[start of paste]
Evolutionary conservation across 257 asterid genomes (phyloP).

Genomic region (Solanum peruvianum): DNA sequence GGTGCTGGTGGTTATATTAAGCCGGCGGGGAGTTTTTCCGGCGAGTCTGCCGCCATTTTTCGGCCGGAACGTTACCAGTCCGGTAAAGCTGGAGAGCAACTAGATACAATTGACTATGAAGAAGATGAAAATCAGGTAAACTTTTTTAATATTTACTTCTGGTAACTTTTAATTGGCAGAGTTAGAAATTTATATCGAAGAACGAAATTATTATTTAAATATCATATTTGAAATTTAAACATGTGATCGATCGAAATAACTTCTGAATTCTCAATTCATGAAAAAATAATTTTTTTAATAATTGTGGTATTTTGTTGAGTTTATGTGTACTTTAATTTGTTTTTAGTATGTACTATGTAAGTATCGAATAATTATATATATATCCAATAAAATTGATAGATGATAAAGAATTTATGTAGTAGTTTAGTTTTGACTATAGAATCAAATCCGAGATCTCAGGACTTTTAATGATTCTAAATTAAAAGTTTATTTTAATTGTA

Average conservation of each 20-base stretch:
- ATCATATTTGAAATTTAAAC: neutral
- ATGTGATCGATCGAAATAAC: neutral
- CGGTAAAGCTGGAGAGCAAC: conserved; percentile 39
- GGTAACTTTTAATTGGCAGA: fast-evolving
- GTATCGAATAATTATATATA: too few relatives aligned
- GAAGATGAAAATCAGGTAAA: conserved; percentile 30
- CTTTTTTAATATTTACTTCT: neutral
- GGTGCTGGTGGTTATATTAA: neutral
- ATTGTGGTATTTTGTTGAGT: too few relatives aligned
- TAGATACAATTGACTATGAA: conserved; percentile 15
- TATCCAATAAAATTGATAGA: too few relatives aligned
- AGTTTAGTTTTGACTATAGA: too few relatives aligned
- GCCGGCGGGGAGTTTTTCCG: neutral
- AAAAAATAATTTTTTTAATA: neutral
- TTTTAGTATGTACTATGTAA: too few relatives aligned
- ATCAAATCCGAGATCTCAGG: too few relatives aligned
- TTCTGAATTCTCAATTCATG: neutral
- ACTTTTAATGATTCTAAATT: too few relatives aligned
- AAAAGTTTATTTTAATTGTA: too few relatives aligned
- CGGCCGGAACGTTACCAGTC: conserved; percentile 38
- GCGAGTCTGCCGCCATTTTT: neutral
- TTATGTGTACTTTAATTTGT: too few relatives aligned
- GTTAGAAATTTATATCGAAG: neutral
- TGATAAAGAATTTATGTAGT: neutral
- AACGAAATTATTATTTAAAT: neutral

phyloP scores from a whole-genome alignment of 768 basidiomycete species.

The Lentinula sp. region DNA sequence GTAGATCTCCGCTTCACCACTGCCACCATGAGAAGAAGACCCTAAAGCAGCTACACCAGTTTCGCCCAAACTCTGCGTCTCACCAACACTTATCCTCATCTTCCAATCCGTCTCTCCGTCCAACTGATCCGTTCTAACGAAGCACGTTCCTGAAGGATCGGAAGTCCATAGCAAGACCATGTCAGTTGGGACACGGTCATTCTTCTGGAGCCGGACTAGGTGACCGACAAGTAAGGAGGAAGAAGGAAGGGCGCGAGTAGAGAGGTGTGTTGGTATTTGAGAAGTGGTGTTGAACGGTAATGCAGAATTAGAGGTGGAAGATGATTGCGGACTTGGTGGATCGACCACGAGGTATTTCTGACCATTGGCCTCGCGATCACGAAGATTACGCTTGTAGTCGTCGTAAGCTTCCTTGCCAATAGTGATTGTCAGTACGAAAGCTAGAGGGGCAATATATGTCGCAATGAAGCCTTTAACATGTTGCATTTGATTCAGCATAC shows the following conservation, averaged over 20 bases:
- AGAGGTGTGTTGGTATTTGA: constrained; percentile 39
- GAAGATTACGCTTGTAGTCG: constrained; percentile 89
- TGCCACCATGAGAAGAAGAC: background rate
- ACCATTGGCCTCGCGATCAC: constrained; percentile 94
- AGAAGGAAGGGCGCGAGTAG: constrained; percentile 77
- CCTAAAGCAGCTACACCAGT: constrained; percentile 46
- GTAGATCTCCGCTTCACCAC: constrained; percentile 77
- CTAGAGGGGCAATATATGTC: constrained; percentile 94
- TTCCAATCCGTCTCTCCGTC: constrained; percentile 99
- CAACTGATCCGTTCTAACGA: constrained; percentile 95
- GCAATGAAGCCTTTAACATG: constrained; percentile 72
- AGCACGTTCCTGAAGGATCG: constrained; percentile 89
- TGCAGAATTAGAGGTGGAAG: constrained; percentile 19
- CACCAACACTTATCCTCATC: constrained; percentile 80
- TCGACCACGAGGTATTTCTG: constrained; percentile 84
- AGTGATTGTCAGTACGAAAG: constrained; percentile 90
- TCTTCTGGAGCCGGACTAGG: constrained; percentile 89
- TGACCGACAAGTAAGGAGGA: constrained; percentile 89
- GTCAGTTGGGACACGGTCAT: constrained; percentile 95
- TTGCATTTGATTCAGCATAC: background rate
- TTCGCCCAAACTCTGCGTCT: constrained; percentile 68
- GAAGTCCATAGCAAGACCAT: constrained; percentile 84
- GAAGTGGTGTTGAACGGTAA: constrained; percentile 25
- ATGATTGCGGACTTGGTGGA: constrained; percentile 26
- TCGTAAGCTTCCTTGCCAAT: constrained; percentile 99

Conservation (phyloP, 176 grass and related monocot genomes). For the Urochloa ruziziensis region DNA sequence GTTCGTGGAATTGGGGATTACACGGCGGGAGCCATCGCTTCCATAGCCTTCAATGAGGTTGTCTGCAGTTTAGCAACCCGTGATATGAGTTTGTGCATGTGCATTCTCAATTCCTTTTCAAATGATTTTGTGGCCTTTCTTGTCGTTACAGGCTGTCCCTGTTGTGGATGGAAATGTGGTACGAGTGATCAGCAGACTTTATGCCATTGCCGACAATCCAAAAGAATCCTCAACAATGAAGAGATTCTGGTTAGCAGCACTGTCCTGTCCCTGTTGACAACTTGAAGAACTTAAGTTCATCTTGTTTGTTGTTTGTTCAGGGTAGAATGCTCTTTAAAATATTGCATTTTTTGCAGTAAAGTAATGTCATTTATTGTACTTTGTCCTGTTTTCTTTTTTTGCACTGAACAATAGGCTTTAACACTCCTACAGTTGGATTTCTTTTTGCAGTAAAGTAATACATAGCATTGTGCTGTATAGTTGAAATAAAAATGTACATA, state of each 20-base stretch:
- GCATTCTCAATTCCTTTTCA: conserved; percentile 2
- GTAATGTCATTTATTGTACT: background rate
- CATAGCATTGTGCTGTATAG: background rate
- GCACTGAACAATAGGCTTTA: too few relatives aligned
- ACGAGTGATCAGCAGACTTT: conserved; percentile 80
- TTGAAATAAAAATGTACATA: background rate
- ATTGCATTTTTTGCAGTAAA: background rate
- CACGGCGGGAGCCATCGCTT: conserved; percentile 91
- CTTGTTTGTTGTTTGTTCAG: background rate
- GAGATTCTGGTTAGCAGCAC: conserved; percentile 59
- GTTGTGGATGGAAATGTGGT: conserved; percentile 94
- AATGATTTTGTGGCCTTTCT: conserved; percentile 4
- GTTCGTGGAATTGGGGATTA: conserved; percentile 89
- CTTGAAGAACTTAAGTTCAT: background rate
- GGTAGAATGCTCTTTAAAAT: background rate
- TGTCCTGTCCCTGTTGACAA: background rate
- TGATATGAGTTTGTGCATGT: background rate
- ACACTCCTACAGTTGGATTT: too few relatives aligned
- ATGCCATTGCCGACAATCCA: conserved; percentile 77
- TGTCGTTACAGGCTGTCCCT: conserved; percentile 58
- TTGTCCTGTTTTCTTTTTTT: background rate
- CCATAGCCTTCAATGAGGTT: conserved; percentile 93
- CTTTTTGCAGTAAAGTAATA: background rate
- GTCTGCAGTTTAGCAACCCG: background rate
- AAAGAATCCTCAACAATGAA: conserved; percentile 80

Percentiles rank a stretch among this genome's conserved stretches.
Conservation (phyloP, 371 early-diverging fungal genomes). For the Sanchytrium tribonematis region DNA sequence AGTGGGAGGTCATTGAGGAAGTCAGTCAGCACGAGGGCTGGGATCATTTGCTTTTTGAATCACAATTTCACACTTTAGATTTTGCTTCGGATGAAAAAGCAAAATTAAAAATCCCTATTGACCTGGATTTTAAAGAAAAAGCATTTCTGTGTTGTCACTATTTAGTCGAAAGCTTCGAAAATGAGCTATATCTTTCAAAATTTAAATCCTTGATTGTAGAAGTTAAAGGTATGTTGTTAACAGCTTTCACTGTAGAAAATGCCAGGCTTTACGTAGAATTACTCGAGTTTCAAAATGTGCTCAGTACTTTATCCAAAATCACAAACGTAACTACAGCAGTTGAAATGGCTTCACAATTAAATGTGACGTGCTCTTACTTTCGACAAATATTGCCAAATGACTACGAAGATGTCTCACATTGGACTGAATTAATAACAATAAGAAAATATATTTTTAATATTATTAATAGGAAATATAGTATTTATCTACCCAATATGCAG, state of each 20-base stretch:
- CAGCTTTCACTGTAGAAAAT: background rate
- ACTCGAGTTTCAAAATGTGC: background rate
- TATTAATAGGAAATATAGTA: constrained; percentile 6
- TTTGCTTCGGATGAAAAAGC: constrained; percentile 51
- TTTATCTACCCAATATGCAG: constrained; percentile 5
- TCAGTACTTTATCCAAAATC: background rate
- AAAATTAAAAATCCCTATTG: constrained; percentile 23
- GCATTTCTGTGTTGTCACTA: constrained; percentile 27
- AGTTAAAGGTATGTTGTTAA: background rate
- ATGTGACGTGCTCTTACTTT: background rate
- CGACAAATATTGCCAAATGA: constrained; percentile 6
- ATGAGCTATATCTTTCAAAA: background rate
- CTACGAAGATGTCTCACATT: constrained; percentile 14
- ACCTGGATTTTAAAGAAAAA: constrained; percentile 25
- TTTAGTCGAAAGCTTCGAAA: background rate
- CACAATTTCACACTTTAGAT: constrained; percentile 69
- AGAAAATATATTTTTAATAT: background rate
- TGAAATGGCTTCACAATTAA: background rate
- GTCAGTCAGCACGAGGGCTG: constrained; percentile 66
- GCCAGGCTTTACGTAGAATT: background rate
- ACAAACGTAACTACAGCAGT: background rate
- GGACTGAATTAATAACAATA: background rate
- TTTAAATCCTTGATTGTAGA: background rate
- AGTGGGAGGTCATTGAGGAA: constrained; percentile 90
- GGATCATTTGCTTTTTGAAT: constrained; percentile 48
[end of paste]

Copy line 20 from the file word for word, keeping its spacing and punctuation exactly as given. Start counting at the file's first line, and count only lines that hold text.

- TTCTGAATTCTCAATTCATG: neutral